Consumers, Employers And Insurers Work To Incorporate Reform’s New Rules
Big employers and insurers continue to brace for health reform's changes and new rules. In other news, CalPERS gives the new health law positive early reviews while other reports focus on how reform could impact Medicare coverage.
The Wall Street Journal: Firms Feel Pain From Health Law
Big employers faced with incorporating the first round of health-care changes next month are grappling with how to comply with the long list of new rules (Mattioli, 12/13).
CQ HealthBeat: Industry, Consumers Watching As HHS Attempts To Define 'Unreasonable'
[A] mechanism in the new health care law [is] designed to give insurance companies pause before proposing such large increases. Under the law, Washington won't be able to block big increases, but it will work with states to conduct annual reviews of increases that are considered "unreasonable." And the federal government gets to define what's unreasonable. Any day now, Health and Human Services Secretary Kathleen Sebelius is expected to issue regulations spelling out how the department will define the standard and the process by which the HHS will work with states to review the increases (Norman, 12/10).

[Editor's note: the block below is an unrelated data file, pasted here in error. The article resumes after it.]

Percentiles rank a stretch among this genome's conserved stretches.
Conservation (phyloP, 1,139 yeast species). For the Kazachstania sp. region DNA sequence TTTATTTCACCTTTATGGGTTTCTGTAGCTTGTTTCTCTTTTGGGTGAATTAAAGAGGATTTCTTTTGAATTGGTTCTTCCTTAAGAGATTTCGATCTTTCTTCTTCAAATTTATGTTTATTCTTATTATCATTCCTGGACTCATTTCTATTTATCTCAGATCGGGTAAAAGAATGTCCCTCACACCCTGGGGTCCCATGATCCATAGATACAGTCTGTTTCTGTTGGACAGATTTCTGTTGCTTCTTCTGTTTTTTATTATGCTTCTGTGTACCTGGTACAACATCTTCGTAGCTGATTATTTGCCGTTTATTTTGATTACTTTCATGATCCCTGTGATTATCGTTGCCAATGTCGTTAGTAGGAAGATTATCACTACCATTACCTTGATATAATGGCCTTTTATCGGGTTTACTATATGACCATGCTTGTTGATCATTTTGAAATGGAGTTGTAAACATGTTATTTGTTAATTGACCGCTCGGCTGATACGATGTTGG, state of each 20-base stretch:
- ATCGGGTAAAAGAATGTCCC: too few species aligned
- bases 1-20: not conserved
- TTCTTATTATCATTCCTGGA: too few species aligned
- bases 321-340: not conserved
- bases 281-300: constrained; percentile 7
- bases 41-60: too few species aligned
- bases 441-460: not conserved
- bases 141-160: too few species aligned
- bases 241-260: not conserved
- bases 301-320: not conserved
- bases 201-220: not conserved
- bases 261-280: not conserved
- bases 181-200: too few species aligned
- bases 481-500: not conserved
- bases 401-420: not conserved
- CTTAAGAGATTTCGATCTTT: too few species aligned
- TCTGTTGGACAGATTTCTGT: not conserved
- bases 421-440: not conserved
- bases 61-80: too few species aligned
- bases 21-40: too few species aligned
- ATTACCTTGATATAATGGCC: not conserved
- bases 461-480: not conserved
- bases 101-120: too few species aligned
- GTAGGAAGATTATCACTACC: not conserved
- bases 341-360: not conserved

The Hill: Healthcare Reform Supporters Tout California Union's Implementation Efforts
Healthcare reform law supporters are pointing to a new letter from the California Public Employees' Retirement System (CalPERS) detailing how the new law is already benefiting its members (Millman, 12/10).
The Arizona Republic: Medicare Enrollment In Arizona Affected By Health Reform
Medicare health and drug plans change somewhat each year, but analysts say seniors may see more changes this time, in part because of health care reform. Fewer prescription-drug plans, a new "doughnut hole" drug-discount provision and higher costs for some Medicare Advantage plans could affect the often-confusing selection process (Alltucker, 12/13).